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50 Stories: 50 Years in Radio


Story Thirty

After Ross and Wilson, The Next Generation on Z100/NY sadly imploded, it was back to Atlanta; back to Talk Radio -- PM Drive on Jacor-owned WGST. With all the talking and phone bits I had done over the years on music stations plus the three transitional years on WABC/NY, getting back into Talk Radio was exciting. The Ross and Wilson Zoo experience proved to me that the creative freedom that once flourished in Music Radio was decomposing into micro-managed mediocrity at the hands of incompetent programmers, consultants and the search for the lowest common denominator for an audience.

When I started my first show on WGST, I was not at the top of my Talk Radio game. But most everyone at the station and in the listening audience still had fond memories of Z-93's wildly popular Ross and Wilson show, so content and form weren't all that noticed. For the first few weeks, most of the callers just wanted to say, “Welcome back” and reminisce about their personal favorite R&W story from “back in the day.” It was fun and funny – unless you had arrived in Atlanta after our 1980 departure for WABC. Now 12-13 years later, there was a crowd of new listeners in a different format with no clue what a Ross and Wilson was. Getting off Memory Lane and onto current issues took some effort but, eventually, my prodigal son status wore off and I was just another horse in the Atlanta Talk Radio stable.

Two very interesting things happened during that brief stay -- one was Rush Limbaugh, the other was Talk at Nite, my second journey into TV.

First -- Rush.

WGST was Atlanta's perennial #2 talk station, forever in the shadow of WSB, the 50,000 watt Cox O&O. It wasn't so much that WSB had the better talent than it was WGST had such a lousy signal, even after a frequency change. WSB could be heard in several states. WGST, with a southerly-directed signal, couldn't be heard in some of the northern Atlanta suburbs where all the white-collar Talk Radio audience growth was taking place. Tough to get ratings when your audience can't hear you.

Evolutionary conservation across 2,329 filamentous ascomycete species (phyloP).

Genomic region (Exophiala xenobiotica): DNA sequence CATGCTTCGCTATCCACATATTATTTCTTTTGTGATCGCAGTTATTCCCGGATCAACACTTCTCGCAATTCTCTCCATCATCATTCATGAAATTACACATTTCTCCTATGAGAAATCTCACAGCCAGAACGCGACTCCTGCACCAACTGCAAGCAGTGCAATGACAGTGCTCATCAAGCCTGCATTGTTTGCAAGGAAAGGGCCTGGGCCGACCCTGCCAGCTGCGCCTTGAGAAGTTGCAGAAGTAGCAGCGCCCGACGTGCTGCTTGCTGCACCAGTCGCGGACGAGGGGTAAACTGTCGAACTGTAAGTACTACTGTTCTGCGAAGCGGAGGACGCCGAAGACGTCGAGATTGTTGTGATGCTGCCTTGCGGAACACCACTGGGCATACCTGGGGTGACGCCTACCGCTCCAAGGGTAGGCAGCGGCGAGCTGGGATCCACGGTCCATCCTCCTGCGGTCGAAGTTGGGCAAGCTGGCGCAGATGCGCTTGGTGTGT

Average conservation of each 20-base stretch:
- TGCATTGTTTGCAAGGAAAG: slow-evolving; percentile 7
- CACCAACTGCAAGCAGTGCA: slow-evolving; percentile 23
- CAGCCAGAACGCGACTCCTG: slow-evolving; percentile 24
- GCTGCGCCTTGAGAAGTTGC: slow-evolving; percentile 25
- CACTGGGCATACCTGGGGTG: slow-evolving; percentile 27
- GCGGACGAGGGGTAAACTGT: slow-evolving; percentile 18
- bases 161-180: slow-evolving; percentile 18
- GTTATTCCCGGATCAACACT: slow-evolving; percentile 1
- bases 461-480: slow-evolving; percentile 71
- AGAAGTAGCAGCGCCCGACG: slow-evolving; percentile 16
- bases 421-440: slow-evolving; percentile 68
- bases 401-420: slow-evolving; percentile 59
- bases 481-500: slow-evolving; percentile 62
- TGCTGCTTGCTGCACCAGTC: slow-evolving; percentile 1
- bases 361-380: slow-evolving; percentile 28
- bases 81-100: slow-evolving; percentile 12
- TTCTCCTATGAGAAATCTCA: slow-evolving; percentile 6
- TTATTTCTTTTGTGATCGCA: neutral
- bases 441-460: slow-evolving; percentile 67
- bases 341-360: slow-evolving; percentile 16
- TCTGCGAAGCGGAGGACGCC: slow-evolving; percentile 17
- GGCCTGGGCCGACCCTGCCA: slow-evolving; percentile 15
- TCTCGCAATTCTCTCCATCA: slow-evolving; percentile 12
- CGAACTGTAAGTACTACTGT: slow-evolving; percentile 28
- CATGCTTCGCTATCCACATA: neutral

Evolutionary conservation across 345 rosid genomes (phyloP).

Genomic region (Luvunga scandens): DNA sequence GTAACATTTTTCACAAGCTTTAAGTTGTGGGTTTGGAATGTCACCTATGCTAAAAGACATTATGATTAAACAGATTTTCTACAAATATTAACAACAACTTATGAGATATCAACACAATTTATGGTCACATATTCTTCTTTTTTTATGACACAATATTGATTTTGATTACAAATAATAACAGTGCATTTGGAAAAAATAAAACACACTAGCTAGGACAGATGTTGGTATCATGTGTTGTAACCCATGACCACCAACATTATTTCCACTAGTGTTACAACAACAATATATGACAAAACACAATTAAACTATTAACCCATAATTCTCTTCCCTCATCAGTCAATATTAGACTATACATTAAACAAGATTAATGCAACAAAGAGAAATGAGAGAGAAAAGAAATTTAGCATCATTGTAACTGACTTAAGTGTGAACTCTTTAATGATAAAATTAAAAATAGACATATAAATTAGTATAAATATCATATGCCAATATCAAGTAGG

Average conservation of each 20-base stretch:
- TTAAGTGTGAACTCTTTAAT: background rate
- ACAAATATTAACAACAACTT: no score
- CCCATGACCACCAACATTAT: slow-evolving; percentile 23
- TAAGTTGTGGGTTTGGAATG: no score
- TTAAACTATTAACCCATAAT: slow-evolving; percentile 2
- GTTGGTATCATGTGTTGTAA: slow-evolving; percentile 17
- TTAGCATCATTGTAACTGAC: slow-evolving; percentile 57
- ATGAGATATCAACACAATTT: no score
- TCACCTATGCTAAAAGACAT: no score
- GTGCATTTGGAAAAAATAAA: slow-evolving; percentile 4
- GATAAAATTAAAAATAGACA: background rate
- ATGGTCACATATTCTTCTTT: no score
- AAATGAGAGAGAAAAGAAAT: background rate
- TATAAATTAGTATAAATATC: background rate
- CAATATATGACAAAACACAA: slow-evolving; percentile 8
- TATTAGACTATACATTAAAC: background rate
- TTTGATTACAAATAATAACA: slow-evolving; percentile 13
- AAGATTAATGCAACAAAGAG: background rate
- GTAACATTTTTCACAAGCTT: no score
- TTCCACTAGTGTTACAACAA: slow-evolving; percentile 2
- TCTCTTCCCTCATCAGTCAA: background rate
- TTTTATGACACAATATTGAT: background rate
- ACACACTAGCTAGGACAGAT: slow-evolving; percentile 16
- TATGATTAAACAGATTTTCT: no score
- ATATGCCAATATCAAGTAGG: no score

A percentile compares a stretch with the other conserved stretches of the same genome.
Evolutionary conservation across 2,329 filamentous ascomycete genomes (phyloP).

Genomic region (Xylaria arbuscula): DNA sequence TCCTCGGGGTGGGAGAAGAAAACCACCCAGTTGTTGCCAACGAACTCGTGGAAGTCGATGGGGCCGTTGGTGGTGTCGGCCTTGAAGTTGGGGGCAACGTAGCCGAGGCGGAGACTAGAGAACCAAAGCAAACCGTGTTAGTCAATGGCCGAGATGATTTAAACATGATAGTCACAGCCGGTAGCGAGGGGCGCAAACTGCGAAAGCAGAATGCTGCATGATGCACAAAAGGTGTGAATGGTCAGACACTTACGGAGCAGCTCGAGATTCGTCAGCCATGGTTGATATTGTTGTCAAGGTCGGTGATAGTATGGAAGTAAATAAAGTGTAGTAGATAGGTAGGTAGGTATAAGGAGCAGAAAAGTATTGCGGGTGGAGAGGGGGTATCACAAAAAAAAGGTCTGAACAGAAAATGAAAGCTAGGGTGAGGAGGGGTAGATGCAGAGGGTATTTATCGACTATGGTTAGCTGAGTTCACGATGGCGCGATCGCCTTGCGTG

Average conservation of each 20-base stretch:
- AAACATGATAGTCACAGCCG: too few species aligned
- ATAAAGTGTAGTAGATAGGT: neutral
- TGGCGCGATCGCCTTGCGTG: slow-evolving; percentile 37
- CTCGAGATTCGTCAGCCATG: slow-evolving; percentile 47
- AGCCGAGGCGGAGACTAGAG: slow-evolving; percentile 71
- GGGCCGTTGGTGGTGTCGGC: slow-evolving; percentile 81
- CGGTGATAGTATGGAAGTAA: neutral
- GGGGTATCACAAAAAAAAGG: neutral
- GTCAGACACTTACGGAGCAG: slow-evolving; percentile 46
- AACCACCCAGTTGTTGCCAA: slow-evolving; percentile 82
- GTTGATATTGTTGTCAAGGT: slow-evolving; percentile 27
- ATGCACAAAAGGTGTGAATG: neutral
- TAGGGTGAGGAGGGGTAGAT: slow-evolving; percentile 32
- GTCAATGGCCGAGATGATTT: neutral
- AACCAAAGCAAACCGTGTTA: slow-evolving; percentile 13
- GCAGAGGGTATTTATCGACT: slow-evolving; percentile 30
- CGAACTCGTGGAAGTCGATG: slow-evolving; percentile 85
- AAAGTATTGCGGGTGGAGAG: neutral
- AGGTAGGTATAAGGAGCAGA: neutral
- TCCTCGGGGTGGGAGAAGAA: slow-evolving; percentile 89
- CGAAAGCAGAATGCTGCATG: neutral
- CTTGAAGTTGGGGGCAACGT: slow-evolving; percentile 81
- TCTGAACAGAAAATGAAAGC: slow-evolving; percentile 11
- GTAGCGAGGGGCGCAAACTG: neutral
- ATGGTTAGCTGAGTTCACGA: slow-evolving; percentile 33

The one bright programming light WGST could exclusively claim was the brash, new Rush Limbaugh Show, syndicated out of WABC. Still in his early growth phase, Rush did a series of Rush to Excellence Tour promotions, airing his show from affiliate studios in markets around the country, followed by a stand-up and Q&A appearance in a venue large enough to hold an SRO crowd of new and dedicated followers. One of those tours brought him to Atlanta and WGST.

The way it was supposed to work:  Rush would do his regular show from our studios, take a break from 3 p.m. to 6 p.m., then appear at a local venue circa 7 p.m. How it actually came off in Atlanta was different.

Rush and I met in the studio as he was leaving at the end of his show. He had heard of my years at WABC and we played the “who-do-you-know” game, as radio types always do. I made a half-serious comment:  “You ought to stick around for my show; we can call it Rush and Wilson.” He thought that was hilarious and perfect. And so he stayed -- for the next three hours! Despite being total strangers, the show was superb! We played off each other as well – if not better – than Ross and I did after our first meeting in Baton Rouge 16 years earlier.

When it was over, I drove him to his speech and stand-up show. Traffic gave us an additional 45 minutes to chat about radio, politics, programming philosophy, future plans for the show, etc. Inside, Rush went off to freshen up, long enough for me to get drafted into greeting the house and introducing them to Rush.

On stage, I introduced myself to some very nice applause, got off a few one-liners and thanked everyone for listening to WGST.

And now, with half his brain tied behind his back just to be fair, Rush Limbaugh!

The crowd went nuts! Standing O! Whistles! Yells! Everything except flying panties and hotel room keys! I watched most of the show backstage, then hit the road. 

The next morning, perusing the Atlanta Journal-Constitution, I noted that one of their liberal columnists had ripped into Rush as well as WGST and conservative Talk Radio in general. Just before noon, I received a call from the PD: 

Rush wants to know if it would be OK if he did the show again with you today. He's really peeved at what the paper said and he wants to get his licks in, something he won't be able to pull off on his national show.

Would it be "OK" to do another show with the number one talk show host in the country? Hmmm, lemme think about that for a nanosecond or two.

And so it came to pass:  Rush and Wilson lived to play and fight another day against the evil forces of the liberal elite media! And a good time was had by all, with the possible exception of a certain AJC columnist whose "opinion" was thoroughly shredded from 3 p.m. to 6 p.m.

For my posterity and the historical record, Rush Limbaugh never did another "two-man" show anywhere with anyone after Rush and Wilson on WGST. How about that!



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